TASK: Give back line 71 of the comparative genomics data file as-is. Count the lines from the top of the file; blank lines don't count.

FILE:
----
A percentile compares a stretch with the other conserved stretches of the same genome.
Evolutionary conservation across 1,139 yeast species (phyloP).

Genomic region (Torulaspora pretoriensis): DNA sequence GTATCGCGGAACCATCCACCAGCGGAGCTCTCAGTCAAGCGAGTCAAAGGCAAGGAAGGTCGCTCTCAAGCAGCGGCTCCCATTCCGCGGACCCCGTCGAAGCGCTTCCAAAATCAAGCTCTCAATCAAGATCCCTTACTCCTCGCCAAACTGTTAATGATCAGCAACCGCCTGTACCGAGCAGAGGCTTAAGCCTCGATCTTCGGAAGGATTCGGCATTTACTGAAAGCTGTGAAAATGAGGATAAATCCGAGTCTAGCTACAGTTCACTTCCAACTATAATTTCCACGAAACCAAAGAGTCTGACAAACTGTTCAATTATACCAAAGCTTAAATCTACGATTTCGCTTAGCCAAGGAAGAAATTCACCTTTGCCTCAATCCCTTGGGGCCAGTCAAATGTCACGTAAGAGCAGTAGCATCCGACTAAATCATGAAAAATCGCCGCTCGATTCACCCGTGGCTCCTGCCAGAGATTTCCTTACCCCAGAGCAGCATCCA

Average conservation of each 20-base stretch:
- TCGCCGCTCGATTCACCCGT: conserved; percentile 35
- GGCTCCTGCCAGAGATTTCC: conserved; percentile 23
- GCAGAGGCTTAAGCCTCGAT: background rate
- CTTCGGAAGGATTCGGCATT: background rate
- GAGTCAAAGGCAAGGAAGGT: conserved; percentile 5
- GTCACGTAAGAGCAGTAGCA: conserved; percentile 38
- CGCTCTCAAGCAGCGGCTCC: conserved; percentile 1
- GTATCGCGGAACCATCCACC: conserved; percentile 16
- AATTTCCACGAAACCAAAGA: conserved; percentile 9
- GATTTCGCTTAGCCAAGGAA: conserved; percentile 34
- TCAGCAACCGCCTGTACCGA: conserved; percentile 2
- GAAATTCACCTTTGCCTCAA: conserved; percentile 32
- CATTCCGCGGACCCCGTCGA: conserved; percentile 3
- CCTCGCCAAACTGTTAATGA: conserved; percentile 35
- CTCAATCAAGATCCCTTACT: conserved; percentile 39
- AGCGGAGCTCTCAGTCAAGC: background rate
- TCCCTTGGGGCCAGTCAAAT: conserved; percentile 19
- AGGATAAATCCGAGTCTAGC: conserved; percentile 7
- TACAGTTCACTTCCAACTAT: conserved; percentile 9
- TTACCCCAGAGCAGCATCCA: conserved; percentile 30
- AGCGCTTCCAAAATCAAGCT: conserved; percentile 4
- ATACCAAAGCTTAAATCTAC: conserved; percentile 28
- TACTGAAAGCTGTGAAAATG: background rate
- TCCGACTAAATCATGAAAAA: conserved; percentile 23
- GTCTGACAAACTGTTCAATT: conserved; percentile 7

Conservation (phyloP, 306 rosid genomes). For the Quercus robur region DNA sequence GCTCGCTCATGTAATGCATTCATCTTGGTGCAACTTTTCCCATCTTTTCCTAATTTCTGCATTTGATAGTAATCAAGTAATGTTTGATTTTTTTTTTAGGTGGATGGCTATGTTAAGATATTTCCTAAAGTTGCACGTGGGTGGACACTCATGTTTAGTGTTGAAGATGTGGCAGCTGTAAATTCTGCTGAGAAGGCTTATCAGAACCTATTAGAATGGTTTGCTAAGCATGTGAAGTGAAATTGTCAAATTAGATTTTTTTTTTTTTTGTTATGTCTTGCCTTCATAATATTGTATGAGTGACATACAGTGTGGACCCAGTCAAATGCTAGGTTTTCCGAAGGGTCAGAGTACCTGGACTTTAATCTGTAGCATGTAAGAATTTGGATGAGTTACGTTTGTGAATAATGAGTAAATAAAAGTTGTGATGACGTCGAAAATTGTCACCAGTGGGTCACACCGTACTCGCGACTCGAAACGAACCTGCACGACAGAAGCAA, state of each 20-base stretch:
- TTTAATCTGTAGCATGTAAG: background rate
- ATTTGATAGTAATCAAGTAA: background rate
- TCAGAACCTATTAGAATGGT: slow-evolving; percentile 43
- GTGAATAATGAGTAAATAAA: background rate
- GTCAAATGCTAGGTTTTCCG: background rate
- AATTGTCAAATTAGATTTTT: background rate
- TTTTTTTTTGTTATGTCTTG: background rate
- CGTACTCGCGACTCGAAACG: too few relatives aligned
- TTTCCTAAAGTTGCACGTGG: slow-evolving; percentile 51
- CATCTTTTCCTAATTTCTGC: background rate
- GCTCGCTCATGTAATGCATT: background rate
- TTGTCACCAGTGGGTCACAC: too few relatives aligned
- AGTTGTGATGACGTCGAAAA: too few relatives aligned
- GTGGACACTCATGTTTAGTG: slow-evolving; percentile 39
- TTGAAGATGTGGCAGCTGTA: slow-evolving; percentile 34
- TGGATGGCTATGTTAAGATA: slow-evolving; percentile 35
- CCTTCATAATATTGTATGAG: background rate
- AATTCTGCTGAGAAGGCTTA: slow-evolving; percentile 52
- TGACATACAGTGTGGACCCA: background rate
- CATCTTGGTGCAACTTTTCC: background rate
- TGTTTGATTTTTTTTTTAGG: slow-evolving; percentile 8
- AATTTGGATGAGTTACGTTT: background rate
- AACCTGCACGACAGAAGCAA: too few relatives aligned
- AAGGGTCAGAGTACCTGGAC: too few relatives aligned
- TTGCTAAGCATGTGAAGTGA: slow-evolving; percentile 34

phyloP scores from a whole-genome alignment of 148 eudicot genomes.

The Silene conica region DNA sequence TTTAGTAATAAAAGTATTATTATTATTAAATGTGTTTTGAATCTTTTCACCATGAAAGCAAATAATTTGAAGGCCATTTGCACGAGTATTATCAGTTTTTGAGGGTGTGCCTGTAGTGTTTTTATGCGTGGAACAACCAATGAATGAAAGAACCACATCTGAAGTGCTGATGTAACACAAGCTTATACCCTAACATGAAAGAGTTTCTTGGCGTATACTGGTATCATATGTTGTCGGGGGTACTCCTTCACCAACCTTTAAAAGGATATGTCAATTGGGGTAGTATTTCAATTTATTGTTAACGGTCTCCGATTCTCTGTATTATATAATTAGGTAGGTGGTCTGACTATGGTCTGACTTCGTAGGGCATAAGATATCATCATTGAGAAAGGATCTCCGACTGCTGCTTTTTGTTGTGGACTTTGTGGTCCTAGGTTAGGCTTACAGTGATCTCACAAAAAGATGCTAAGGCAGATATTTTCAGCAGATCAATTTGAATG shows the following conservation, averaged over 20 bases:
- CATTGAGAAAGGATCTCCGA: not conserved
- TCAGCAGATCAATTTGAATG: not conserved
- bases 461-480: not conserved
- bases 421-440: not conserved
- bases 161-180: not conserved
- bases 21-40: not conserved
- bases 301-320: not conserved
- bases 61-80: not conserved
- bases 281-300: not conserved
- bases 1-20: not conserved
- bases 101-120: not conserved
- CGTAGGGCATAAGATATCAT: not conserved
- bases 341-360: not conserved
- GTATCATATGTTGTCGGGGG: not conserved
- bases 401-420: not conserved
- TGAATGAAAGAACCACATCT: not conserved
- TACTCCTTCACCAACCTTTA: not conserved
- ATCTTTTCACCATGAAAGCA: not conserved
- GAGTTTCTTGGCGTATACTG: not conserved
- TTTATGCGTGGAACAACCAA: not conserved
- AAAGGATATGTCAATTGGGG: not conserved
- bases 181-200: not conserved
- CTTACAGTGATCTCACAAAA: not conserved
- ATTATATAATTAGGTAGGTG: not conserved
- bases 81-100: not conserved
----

- GTATCATATGTTGTCGGGGG: not conserved